There is always a difference between real and fake, all you need to do is be watchful to notice the underlying discrepancies. There is a pattern that scammers usually follows, which is discussed below. Make sure you watch out for these red flags when you receive any job offer next time:
Free email provider - No legitimate hiring agency or company will use the services of free email provider like Gmail, Hotmail, or Yahoo. So, if you are receiving an email or have been requested to share your details on emails that use free email services, then be extremely cautious. The scammers try to trick the job seekers by using an email address that looks authentic for instance: [email protected]. It is important to notice here that the ‘xyz’ part of the email ID is usually a gmail, yahoo, etc. which is a free email address. A legitimate job provider would never use.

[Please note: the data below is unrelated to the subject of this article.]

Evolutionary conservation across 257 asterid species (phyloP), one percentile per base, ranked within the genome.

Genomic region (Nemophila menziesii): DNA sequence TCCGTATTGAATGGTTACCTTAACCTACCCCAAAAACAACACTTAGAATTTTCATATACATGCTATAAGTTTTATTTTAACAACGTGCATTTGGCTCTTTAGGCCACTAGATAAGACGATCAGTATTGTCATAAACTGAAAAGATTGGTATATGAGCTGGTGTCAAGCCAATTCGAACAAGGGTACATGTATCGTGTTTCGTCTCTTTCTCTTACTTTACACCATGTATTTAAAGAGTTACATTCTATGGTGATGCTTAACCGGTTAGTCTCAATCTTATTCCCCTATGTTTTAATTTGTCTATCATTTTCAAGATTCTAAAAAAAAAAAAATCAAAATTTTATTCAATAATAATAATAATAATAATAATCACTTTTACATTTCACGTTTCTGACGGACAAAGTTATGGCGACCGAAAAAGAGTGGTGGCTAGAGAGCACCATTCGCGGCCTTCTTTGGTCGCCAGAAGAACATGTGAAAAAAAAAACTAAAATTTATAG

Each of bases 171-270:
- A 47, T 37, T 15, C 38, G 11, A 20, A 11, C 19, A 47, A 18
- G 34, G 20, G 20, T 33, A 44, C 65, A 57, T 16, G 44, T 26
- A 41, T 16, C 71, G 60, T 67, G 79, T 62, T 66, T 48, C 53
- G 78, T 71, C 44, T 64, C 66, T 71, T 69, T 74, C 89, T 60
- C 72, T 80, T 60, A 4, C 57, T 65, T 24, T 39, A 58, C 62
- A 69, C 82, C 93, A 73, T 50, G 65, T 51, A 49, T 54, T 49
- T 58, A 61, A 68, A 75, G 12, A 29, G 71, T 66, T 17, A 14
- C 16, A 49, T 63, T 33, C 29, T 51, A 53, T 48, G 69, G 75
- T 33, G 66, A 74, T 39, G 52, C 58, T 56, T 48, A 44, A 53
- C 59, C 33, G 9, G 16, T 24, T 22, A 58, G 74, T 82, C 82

Fake or new company name - If company name or oil and gas recruitment agency name is mentioned along with the free email id, then do a quick search on the company. Verify its existence and contact them via official email address and contact numbers mentioned on the website. Check their social media presence too. If the website and social media page look new while the company claims to be in business for a substantial amount of time, know for sure that there is something fishy.
Bad grammar and confusing job details - The scammers usually do not pay much attention to structure the mail. You can spot grammatical errors and even the job descriptions are not explained well or is completely different than your skillset and experience. Any authentic mail from a company or oil and gas recruitment agency will ensure an error-free, concise, and clear communication
Fee to conduct a job interview - No legitimate oil and gas company or recruitment agency will ever ask for money to conduct a job interview or to apply to job positions. If the mail says, the money will be refunded once you appear for a job interview, then please do not trust such claims as it is always bogus.